Director: Vaughn Stein
Cast: Margot Robbie, Simon Pegg, Mike Myers, Max Irons, Dexter Fletcher
Run Time: 1h 30m
Opens: 17 May 2018
Rating: NC16 (Coarse Language And Violence)
My personal rating:
A noir centered on a femme fatale played by Academy Nominee Margot Robbie, Terminal is Vaughn Stein’s directorial debut after more than a decade of sitting in the assistant director’s seat (World War Z, Sherlock Holmes). Fans who can’t get enough of Robbie’s over-the-top yet captivating performances in Suicide Squad and I, Tonya, would be in for a treat.
The film sets the tone by opening with a slow, upbeat jazz that accompanies noirs, introducing the main cast with bright neon signboards. A high-heel strutting Bonnie (Robbie), who seems to be a hitwoman, catwalks into a confession box and wagers with a synthetic-voiced man that she can take out the competition to be his only partner.
The man is later revealed to be Mr Franklyn, who has two contracted killers in the present — Vincent and Alfred (Dexter Fletcher, Max Irons). Dropping F-bombs and hurling insults are mostly what the two fellows do during much of their screen time, one of the few missteps Terminal takes.
In another seemingly unrelated world, a dying English teacher, Bill (Simon Pegg), is trying to commit suicide at an abandoned train station. Then there’s the mysterious janitor (Michael Myers), who limps and whistles an Irish classic, “Danny Boy”, doubling up as a messenger for Mr Franklyn.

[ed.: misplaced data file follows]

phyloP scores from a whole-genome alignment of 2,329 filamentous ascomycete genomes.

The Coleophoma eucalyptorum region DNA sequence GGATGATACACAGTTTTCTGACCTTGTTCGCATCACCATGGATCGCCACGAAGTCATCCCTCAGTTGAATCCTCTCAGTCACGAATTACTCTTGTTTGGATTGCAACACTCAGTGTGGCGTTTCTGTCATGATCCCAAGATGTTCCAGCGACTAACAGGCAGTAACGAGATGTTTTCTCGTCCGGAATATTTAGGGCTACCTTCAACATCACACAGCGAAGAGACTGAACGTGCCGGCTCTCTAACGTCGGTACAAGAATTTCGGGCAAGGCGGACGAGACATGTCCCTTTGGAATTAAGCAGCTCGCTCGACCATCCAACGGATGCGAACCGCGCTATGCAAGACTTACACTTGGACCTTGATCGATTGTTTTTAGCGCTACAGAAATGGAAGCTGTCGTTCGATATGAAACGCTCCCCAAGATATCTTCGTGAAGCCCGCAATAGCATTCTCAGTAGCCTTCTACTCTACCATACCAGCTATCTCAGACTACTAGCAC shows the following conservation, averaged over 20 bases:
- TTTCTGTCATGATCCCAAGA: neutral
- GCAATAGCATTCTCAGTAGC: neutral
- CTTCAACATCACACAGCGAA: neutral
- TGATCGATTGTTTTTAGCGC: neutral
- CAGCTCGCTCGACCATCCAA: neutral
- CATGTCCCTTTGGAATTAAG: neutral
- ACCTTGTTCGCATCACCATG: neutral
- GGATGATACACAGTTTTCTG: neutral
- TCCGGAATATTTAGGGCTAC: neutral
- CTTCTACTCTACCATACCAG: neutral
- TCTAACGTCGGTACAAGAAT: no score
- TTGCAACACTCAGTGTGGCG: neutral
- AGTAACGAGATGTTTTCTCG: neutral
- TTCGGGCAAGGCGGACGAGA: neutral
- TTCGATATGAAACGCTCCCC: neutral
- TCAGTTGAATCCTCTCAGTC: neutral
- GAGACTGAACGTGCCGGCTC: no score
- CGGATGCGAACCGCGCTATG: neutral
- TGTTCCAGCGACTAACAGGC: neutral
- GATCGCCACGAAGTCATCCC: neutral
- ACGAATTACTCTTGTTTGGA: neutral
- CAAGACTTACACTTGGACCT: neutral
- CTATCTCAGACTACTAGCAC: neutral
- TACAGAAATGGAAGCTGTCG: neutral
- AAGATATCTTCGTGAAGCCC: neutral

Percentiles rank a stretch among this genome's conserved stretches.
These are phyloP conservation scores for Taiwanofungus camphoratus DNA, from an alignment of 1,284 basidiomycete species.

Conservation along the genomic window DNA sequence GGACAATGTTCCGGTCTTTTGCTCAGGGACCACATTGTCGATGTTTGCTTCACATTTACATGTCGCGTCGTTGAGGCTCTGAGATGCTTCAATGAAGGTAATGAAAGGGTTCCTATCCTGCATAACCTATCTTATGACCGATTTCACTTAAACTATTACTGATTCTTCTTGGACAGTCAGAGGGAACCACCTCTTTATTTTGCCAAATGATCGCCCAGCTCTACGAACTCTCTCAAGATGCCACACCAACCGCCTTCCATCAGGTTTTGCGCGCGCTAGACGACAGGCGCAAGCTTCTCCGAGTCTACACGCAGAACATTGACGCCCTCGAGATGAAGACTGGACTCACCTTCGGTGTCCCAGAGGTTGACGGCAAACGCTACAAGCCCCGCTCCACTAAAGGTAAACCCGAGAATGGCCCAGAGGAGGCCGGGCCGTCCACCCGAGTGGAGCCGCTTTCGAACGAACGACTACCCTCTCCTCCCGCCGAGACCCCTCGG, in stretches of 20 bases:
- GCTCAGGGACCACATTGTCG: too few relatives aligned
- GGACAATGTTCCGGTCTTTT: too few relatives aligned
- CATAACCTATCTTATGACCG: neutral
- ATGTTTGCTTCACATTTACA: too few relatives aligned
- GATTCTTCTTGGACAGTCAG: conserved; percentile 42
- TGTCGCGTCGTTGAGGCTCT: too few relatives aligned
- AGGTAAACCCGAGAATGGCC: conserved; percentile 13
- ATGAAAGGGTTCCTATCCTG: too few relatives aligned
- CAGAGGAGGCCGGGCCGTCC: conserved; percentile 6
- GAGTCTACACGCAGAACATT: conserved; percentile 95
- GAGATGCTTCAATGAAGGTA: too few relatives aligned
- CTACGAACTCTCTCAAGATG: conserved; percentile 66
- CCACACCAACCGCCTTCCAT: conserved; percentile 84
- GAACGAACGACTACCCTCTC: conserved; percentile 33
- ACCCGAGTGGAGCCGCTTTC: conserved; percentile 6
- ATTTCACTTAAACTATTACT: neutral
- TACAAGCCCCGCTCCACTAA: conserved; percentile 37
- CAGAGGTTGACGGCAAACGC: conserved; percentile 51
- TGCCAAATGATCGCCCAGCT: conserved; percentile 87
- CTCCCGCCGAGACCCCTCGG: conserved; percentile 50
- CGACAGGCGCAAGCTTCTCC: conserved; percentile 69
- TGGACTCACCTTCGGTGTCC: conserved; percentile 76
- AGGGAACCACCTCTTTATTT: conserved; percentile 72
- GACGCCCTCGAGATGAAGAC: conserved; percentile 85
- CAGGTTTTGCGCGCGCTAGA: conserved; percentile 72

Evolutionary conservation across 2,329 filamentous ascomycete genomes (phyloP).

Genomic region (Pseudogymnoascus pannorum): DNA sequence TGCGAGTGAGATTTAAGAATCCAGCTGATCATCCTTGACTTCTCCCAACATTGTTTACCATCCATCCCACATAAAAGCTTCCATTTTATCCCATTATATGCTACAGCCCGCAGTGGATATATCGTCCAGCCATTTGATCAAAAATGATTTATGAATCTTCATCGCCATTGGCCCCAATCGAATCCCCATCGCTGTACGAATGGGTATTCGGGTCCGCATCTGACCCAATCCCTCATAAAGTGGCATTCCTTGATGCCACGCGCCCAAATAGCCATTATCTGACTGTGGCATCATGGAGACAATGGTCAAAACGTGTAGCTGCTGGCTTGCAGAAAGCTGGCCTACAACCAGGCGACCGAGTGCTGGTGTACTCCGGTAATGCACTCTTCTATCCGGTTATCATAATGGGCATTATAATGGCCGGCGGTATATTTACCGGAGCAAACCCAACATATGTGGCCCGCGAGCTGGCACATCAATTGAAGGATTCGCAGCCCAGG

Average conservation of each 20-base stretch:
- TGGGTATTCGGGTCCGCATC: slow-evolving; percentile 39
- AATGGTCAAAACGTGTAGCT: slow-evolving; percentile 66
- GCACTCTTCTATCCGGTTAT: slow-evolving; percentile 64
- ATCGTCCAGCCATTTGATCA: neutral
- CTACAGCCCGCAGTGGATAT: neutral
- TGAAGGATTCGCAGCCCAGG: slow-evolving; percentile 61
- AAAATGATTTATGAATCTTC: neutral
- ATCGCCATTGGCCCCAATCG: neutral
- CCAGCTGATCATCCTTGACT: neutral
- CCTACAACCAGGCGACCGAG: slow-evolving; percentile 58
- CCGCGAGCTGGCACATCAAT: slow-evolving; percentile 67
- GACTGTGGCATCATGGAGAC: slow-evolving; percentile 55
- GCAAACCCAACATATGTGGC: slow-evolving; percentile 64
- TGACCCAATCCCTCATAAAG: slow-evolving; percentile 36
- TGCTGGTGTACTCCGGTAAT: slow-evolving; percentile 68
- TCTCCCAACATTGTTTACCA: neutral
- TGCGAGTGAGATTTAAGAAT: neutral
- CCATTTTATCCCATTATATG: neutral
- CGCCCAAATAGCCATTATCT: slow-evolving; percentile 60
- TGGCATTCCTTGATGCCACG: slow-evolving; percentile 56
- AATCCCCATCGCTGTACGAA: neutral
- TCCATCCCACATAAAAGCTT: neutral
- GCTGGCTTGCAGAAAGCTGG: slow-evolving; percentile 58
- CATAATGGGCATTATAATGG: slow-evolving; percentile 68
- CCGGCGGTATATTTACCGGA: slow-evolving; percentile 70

Throughout Terminal, it’s unclear where and when the characters are, as Stein cuts between flashbacks and unexplained scenes with unknown characters. One minute we’re in a deserted diner run solely by Annie (also Robbie), the next we’re in a motel room with a man handcuffed to the bed, before cutting to a rundown apartment with Vincent and Alfred.
Now, if Terminal sounds confusing so far, it is. Most critics have been slamming the film for being a confusing and pretentious mess of genres, questioning Robbie’s decision to star and even producing Terminal after her amazing run as legendary figure skater Tonya Harding in I, Tonya.
In Robbie’s defence, she starred in Terminal before her Academy Award Nomination. Also, the film can be quite entertaining, and her performance was nothing short of spectacular. That said, the film takes on its already flimsy narrative with several distasteful twists, making it confusing and even exhausting.
Nevertheless, there are some bold and unique shots, mostly winged by Robbie, and to some extent, Pegg. We have to give Stein some credit for his courage to write and direct, and for his attempt to pull a genre mashup with Terminal. If Stein wants to continue helming films, though, he’d have to come up with better and more original scripts.
Summary: An entertaining and intense noir that tries a little too hard to be many things at the expense of a coherent narrative, but is winged by a few excellent performances, particularly by Oscar Nominee Margot Robbie.